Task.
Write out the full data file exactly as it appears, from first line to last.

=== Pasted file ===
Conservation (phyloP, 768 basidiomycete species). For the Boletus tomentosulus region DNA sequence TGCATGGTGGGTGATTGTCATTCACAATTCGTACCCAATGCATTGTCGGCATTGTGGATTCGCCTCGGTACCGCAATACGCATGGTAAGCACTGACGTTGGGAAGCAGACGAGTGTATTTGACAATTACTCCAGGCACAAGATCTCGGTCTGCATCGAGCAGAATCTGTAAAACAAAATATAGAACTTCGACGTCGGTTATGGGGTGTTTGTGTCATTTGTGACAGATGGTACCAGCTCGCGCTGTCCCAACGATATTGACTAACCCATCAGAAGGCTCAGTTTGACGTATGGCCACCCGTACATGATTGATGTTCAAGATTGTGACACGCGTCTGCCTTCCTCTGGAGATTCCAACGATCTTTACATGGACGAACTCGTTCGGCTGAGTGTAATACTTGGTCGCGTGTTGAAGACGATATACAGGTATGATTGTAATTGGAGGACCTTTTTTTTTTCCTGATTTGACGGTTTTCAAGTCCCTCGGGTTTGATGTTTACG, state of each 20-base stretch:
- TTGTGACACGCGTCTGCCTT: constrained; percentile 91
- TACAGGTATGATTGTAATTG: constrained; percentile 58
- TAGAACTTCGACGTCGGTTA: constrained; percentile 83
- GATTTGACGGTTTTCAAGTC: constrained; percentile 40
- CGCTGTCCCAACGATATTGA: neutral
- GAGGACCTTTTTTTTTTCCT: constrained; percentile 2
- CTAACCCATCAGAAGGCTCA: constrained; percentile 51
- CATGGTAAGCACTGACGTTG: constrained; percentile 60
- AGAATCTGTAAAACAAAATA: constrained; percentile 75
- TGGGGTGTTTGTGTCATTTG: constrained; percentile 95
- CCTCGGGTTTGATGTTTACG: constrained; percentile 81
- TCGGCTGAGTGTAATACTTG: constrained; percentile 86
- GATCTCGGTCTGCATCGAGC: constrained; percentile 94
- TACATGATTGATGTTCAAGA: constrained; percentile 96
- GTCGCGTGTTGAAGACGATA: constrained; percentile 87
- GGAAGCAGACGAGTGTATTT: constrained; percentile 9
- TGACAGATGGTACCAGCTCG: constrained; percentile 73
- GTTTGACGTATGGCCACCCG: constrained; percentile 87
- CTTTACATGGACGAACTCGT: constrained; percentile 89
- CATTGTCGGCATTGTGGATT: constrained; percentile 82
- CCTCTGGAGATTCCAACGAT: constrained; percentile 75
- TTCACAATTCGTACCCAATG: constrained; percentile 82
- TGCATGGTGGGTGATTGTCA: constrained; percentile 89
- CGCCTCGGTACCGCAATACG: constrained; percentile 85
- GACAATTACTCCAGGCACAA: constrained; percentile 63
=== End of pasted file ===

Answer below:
Conservation (phyloP, 768 basidiomycete species). For the Boletus tomentosulus region DNA sequence TGCATGGTGGGTGATTGTCATTCACAATTCGTACCCAATGCATTGTCGGCATTGTGGATTCGCCTCGGTACCGCAATACGCATGGTAAGCACTGACGTTGGGAAGCAGACGAGTGTATTTGACAATTACTCCAGGCACAAGATCTCGGTCTGCATCGAGCAGAATCTGTAAAACAAAATATAGAACTTCGACGTCGGTTATGGGGTGTTTGTGTCATTTGTGACAGATGGTACCAGCTCGCGCTGTCCCAACGATATTGACTAACCCATCAGAAGGCTCAGTTTGACGTATGGCCACCCGTACATGATTGATGTTCAAGATTGTGACACGCGTCTGCCTTCCTCTGGAGATTCCAACGATCTTTACATGGACGAACTCGTTCGGCTGAGTGTAATACTTGGTCGCGTGTTGAAGACGATATACAGGTATGATTGTAATTGGAGGACCTTTTTTTTTTCCTGATTTGACGGTTTTCAAGTCCCTCGGGTTTGATGTTTACG, state of each 20-base stretch:
- TTGTGACACGCGTCTGCCTT: constrained; percentile 91
- TACAGGTATGATTGTAATTG: constrained; percentile 58
- TAGAACTTCGACGTCGGTTA: constrained; percentile 83
- GATTTGACGGTTTTCAAGTC: constrained; percentile 40
- CGCTGTCCCAACGATATTGA: neutral
- GAGGACCTTTTTTTTTTCCT: constrained; percentile 2
- CTAACCCATCAGAAGGCTCA: constrained; percentile 51
- CATGGTAAGCACTGACGTTG: constrained; percentile 60
- AGAATCTGTAAAACAAAATA: constrained; percentile 75
- TGGGGTGTTTGTGTCATTTG: constrained; percentile 95
- CCTCGGGTTTGATGTTTACG: constrained; percentile 81
- TCGGCTGAGTGTAATACTTG: constrained; percentile 86
- GATCTCGGTCTGCATCGAGC: constrained; percentile 94
- TACATGATTGATGTTCAAGA: constrained; percentile 96
- GTCGCGTGTTGAAGACGATA: constrained; percentile 87
- GGAAGCAGACGAGTGTATTT: constrained; percentile 9
- TGACAGATGGTACCAGCTCG: constrained; percentile 73
- GTTTGACGTATGGCCACCCG: constrained; percentile 87
- CTTTACATGGACGAACTCGT: constrained; percentile 89
- CATTGTCGGCATTGTGGATT: constrained; percentile 82
- CCTCTGGAGATTCCAACGAT: constrained; percentile 75
- TTCACAATTCGTACCCAATG: constrained; percentile 82
- TGCATGGTGGGTGATTGTCA: constrained; percentile 89
- CGCCTCGGTACCGCAATACG: constrained; percentile 85
- GACAATTACTCCAGGCACAA: constrained; percentile 63